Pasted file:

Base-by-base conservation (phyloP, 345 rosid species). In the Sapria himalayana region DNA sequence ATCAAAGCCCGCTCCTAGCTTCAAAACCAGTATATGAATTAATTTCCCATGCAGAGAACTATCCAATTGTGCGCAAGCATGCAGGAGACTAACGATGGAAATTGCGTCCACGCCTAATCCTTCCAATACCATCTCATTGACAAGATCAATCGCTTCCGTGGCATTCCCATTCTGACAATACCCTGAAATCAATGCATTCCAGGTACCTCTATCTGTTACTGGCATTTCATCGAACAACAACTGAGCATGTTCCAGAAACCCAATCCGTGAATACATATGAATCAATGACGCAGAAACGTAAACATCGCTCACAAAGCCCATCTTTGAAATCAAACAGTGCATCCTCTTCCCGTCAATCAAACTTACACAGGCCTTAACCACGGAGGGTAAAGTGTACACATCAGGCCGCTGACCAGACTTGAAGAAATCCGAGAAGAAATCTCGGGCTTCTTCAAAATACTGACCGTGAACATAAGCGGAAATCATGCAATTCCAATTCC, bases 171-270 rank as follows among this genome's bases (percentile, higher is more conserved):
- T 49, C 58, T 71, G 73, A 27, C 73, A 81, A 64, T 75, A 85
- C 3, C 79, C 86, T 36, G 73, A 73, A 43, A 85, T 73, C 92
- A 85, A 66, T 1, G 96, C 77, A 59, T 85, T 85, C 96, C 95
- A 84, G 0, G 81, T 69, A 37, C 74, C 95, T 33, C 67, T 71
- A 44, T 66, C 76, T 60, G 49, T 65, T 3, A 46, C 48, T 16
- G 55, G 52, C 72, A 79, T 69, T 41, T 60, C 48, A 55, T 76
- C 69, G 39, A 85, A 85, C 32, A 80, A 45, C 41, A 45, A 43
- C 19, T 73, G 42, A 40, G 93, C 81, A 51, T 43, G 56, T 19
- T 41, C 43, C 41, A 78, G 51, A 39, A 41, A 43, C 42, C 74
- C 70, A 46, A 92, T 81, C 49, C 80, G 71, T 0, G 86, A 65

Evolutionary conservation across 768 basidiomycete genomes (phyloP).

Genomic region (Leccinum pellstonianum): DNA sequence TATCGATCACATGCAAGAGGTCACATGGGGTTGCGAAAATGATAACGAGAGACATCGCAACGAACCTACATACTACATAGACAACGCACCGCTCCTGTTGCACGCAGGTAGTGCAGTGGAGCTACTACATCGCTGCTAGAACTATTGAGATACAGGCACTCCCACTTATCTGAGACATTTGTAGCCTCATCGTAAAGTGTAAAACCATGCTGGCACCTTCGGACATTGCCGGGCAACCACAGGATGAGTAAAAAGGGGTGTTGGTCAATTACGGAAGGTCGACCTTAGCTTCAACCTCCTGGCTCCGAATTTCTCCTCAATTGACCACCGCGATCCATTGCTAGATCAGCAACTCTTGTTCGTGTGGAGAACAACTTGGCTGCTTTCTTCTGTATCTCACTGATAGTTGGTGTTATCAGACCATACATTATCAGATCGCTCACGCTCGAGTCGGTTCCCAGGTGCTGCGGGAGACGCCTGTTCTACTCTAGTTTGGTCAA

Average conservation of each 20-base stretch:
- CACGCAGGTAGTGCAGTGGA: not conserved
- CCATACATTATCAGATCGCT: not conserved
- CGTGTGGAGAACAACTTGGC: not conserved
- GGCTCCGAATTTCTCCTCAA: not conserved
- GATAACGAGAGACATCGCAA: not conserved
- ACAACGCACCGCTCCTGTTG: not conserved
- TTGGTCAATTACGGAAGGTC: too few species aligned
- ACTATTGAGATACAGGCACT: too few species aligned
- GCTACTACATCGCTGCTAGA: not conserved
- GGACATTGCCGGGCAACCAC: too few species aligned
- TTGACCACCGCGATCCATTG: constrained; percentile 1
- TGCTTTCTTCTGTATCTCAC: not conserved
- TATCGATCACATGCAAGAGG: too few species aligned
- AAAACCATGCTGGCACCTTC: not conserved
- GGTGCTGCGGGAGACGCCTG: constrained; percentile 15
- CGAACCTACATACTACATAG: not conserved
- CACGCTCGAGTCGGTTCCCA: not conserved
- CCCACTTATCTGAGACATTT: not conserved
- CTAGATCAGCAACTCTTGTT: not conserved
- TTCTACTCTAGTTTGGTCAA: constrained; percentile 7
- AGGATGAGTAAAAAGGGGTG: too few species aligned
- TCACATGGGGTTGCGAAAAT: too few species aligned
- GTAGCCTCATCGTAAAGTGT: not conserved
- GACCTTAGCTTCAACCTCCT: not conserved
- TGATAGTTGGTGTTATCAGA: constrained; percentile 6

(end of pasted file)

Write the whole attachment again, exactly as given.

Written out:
Base-by-base conservation (phyloP, 345 rosid species). In the Sapria himalayana region DNA sequence ATCAAAGCCCGCTCCTAGCTTCAAAACCAGTATATGAATTAATTTCCCATGCAGAGAACTATCCAATTGTGCGCAAGCATGCAGGAGACTAACGATGGAAATTGCGTCCACGCCTAATCCTTCCAATACCATCTCATTGACAAGATCAATCGCTTCCGTGGCATTCCCATTCTGACAATACCCTGAAATCAATGCATTCCAGGTACCTCTATCTGTTACTGGCATTTCATCGAACAACAACTGAGCATGTTCCAGAAACCCAATCCGTGAATACATATGAATCAATGACGCAGAAACGTAAACATCGCTCACAAAGCCCATCTTTGAAATCAAACAGTGCATCCTCTTCCCGTCAATCAAACTTACACAGGCCTTAACCACGGAGGGTAAAGTGTACACATCAGGCCGCTGACCAGACTTGAAGAAATCCGAGAAGAAATCTCGGGCTTCTTCAAAATACTGACCGTGAACATAAGCGGAAATCATGCAATTCCAATTCC, bases 171-270 rank as follows among this genome's bases (percentile, higher is more conserved):
- T 49, C 58, T 71, G 73, A 27, C 73, A 81, A 64, T 75, A 85
- C 3, C 79, C 86, T 36, G 73, A 73, A 43, A 85, T 73, C 92
- A 85, A 66, T 1, G 96, C 77, A 59, T 85, T 85, C 96, C 95
- A 84, G 0, G 81, T 69, A 37, C 74, C 95, T 33, C 67, T 71
- A 44, T 66, C 76, T 60, G 49, T 65, T 3, A 46, C 48, T 16
- G 55, G 52, C 72, A 79, T 69, T 41, T 60, C 48, A 55, T 76
- C 69, G 39, A 85, A 85, C 32, A 80, A 45, C 41, A 45, A 43
- C 19, T 73, G 42, A 40, G 93, C 81, A 51, T 43, G 56, T 19
- T 41, C 43, C 41, A 78, G 51, A 39, A 41, A 43, C 42, C 74
- C 70, A 46, A 92, T 81, C 49, C 80, G 71, T 0, G 86, A 65

Evolutionary conservation across 768 basidiomycete genomes (phyloP).

Genomic region (Leccinum pellstonianum): DNA sequence TATCGATCACATGCAAGAGGTCACATGGGGTTGCGAAAATGATAACGAGAGACATCGCAACGAACCTACATACTACATAGACAACGCACCGCTCCTGTTGCACGCAGGTAGTGCAGTGGAGCTACTACATCGCTGCTAGAACTATTGAGATACAGGCACTCCCACTTATCTGAGACATTTGTAGCCTCATCGTAAAGTGTAAAACCATGCTGGCACCTTCGGACATTGCCGGGCAACCACAGGATGAGTAAAAAGGGGTGTTGGTCAATTACGGAAGGTCGACCTTAGCTTCAACCTCCTGGCTCCGAATTTCTCCTCAATTGACCACCGCGATCCATTGCTAGATCAGCAACTCTTGTTCGTGTGGAGAACAACTTGGCTGCTTTCTTCTGTATCTCACTGATAGTTGGTGTTATCAGACCATACATTATCAGATCGCTCACGCTCGAGTCGGTTCCCAGGTGCTGCGGGAGACGCCTGTTCTACTCTAGTTTGGTCAA

Average conservation of each 20-base stretch:
- CACGCAGGTAGTGCAGTGGA: not conserved
- CCATACATTATCAGATCGCT: not conserved
- CGTGTGGAGAACAACTTGGC: not conserved
- GGCTCCGAATTTCTCCTCAA: not conserved
- GATAACGAGAGACATCGCAA: not conserved
- ACAACGCACCGCTCCTGTTG: not conserved
- TTGGTCAATTACGGAAGGTC: too few species aligned
- ACTATTGAGATACAGGCACT: too few species aligned
- GCTACTACATCGCTGCTAGA: not conserved
- GGACATTGCCGGGCAACCAC: too few species aligned
- TTGACCACCGCGATCCATTG: constrained; percentile 1
- TGCTTTCTTCTGTATCTCAC: not conserved
- TATCGATCACATGCAAGAGG: too few species aligned
- AAAACCATGCTGGCACCTTC: not conserved
- GGTGCTGCGGGAGACGCCTG: constrained; percentile 15
- CGAACCTACATACTACATAG: not conserved
- CACGCTCGAGTCGGTTCCCA: not conserved
- CCCACTTATCTGAGACATTT: not conserved
- CTAGATCAGCAACTCTTGTT: not conserved
- TTCTACTCTAGTTTGGTCAA: constrained; percentile 7
- AGGATGAGTAAAAAGGGGTG: too few species aligned
- TCACATGGGGTTGCGAAAAT: too few species aligned
- GTAGCCTCATCGTAAAGTGT: not conserved
- GACCTTAGCTTCAACCTCCT: not conserved
- TGATAGTTGGTGTTATCAGA: constrained; percentile 6